The RAND Strategic Rethink project explores important strategic questions facing the United States, producing a guide for policymakers, citizens, educators, and the media on the most critical global choices and challenges facing the country.
Chaos in the Middle East, Russian intervention, Chinese assertiveness in the South China Sea, climate change, and a decline in U.S. military readiness have raised questions about how America envisions its role in a turbulent geopolitical environment. Nevertheless, the world is not falling apart and these difficulties are not beyond the United States' ability to manage.
Today, the United States faces no existential threat. Rather, it confronts an unusually wide and diverse array of challenges. What strategic choices does it have in dealing with these challenges—and tomorrow's?
Historically, US federal policy has not supported harm reduction interventions, such as safe injection facilities (SIFs) and needle and syringe programs (NSPs), which can reduce the burden associated with injection drug use.
It is no surprise that the final Iran nuclear deal was met with opposition in Israel and Saudi Arabia. For all the talk about whether or not this is a good deal, negotiating with Iran was the original sin from their perspective.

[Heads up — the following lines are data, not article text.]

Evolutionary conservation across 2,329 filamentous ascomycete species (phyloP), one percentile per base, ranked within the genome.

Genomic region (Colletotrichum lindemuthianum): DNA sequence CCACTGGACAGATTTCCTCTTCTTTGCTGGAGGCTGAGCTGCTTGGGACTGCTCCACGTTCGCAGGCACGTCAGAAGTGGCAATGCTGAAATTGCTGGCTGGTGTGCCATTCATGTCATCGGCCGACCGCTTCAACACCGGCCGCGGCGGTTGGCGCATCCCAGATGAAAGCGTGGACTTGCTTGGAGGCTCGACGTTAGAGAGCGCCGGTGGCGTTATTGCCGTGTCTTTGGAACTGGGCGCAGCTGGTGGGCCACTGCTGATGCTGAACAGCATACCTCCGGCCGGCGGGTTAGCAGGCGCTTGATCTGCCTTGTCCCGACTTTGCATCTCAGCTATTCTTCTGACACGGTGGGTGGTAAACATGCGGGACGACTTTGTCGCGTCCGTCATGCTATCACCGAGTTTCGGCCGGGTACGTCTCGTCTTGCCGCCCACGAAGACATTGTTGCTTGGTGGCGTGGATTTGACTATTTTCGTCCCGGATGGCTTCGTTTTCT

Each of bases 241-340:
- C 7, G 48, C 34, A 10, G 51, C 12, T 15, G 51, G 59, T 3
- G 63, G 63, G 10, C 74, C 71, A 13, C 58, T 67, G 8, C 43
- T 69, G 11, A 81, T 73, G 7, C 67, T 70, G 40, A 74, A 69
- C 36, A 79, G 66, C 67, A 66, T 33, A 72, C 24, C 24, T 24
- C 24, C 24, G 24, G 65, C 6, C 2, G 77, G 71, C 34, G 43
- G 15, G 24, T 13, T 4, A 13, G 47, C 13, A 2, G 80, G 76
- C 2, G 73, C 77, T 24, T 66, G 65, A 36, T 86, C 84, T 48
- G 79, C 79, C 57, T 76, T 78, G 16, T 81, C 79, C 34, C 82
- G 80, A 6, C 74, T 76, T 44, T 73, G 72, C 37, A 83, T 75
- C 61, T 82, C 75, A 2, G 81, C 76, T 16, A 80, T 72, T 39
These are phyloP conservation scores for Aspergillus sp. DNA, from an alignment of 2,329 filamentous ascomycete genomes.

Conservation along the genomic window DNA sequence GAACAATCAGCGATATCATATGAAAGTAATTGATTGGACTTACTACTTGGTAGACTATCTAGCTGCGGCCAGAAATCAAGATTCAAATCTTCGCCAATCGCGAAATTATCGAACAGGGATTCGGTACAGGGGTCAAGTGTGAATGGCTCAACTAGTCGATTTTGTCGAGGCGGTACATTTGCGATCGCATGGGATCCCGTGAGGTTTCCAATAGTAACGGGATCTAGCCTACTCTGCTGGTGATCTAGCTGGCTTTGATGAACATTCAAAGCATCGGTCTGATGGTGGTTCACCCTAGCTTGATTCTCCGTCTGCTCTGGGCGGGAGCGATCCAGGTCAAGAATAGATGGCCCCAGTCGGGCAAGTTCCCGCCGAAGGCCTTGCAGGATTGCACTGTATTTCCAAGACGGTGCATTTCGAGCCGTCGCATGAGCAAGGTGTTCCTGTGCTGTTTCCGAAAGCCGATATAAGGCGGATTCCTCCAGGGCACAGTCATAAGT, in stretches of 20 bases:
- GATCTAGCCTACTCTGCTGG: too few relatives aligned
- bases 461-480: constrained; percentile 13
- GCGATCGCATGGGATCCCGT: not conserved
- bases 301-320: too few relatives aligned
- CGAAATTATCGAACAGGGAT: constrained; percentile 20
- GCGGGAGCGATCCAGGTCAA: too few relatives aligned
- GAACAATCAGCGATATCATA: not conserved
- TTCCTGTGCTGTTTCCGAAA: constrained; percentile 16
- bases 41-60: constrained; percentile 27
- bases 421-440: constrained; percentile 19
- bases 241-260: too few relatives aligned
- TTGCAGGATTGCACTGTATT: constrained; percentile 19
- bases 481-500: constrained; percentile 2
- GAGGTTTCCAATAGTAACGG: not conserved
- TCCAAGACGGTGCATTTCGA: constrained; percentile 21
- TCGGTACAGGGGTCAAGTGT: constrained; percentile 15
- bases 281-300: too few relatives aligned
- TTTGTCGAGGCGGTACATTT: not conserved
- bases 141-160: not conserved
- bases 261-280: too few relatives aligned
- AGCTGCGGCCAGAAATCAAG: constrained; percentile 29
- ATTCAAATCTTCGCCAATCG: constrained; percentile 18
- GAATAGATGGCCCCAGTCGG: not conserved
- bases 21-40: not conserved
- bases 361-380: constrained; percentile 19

Congress and the DoD have a long history of efforts to improve the way weapon systems are acquired. Now, changes to DoD acquisition policies and processes are again being proposed in the House and Senate in an attempt to get needed military capabilities to soldiers, sailors, airmen, and marines faster and cheaper.
Noncommissioned officers (NCOs) in the U.S. Army and U.S. Marine Corps were surveyed to identify their ability and willingness to identify, intervene on behalf of, and refer fellow soldiers and marines at risk of suicide.
Escalating competition among major powers is amplifying the role of nuclear weapons in defense policies, including more easily used — and thus especially dangerous — tactical nuclear forces. Before it becomes too late, the U.S. should design and lead a new campaign to control nuclear risk.
Defense Secretary Ashton Carter's “Force of the Future” initiative may mean far-reaching changes in how military personnel are recruited, evaluated, assigned, promoted, retained, separated, and compensated. What is needed is a map that shows potential paths to reach the objectives.
Diplomats have reached a nuclear agreement with Iran. Now, the United States faces important policy decisions that will help shape the days ahead and the relationship that emerges between Iran and the other parties involved.
Now that a nuclear agreement has been struck, what will be the implications for U.S. regional strategy, Iran's own foreign policy orientation, the response from regional partners, the global non-proliferation regime, and the role of Congress in implementation of the agreement?
This book provides a scientific and personal perspective on health services research over the last half-century. Its essays and commentaries suggest how that science base can stimulate innovative thinking about ways to improve health care systems.